Something I've been thinking about is how so much of my identity has been formed by all these political forces. It's just this year when I started referring to myself as Afro Latina. It's been a wild process of discovering all that. I’m wondering how you've navigated your own identity? When I was first looking at your work, your name was listed as Chris Gregory. Now you’re listed as Chris Gregory-Rivera. I saw the shift and am wondering when that happened and how did it feel?

It was actually concrete the moment it happened. I think my identity is a little complicated because I'm very white-passing — not to mention, I have a perfect American accent. I speak like somebody from California — that's where my dad is — and so my vernacular English is really rooted in that experience. In some ways, I've been very fortunate and have had the privilege of being able to code-switch and have my appearance follow. Navigating the industry for me has been a little bit easier, on a basic surface level.

It was a perfect storm of things. I was sort of far away from the United States and I remember when I checked into the hotel, it was the first time a porter selected where I'm from, my nationality. There was an option for Puerto Rico, and I was like, “Shit, don't mind if I do!” I think there’s this perfect confluence of being abroad, being in a cohort of image-makers who are very committed to doing work about where they're from, in addition to also being very recognized editorially. I kind of had this soul searching.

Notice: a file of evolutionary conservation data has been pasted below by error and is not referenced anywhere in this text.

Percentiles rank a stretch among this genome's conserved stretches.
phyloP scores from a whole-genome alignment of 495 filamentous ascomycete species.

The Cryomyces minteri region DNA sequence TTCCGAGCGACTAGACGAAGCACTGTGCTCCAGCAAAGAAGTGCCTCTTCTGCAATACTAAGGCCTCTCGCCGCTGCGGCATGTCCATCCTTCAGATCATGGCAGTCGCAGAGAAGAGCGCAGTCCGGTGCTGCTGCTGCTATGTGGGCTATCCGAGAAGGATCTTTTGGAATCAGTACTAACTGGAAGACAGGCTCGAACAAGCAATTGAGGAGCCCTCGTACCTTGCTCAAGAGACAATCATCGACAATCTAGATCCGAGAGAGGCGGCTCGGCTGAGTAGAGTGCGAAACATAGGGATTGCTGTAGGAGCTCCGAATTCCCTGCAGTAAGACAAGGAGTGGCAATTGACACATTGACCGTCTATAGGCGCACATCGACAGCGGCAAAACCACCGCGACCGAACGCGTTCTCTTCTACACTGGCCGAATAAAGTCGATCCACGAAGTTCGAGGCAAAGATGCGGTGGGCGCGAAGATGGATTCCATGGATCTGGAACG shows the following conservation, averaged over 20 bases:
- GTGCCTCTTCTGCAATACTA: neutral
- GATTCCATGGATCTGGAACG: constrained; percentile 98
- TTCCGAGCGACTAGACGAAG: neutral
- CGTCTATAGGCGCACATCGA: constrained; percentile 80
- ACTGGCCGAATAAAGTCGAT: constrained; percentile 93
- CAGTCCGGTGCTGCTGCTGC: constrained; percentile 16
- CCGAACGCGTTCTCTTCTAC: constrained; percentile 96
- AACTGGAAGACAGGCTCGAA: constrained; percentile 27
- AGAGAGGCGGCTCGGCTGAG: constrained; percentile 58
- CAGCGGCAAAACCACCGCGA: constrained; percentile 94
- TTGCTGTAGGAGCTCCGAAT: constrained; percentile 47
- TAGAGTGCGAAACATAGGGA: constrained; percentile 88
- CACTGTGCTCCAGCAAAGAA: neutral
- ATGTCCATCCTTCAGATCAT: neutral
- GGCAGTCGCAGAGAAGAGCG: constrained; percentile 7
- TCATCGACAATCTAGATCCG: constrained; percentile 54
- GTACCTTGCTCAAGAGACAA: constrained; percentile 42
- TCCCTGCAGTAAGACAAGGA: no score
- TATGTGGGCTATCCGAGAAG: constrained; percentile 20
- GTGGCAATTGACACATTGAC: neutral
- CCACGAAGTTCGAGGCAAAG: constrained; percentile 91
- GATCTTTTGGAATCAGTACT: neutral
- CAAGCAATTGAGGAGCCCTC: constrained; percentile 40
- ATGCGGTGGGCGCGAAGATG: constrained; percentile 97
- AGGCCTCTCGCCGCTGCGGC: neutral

I didn't consciously change my name when I moved to New York. The guy at the DMV was like, “I'm Puerto Rican. Trust me, I'm sorry for your mom, but you don't want to have both names on your license — it's gonna be a nightmare for paperwork.” And I’ve never thought about it, because nobody uses both last names here, but once I realized that, I went down this weird rabbit hole where I wanted to know why. I think a big part of it was that I didn't feel Puerto Rican enough in some ways, because of the way I look. There's plenty of Puerto Ricans who look the way I do in Puerto Rico, but it was just a mental thing. And I didn't feel American. But I resolved it by understanding that I was both — I realized that my name was the perfect way to illustrate that. For me, embracing that last name — Gregory-Rivera — gives me ownership over that and gives a better picture of who I am and my identities from a diverse heritage, if you will.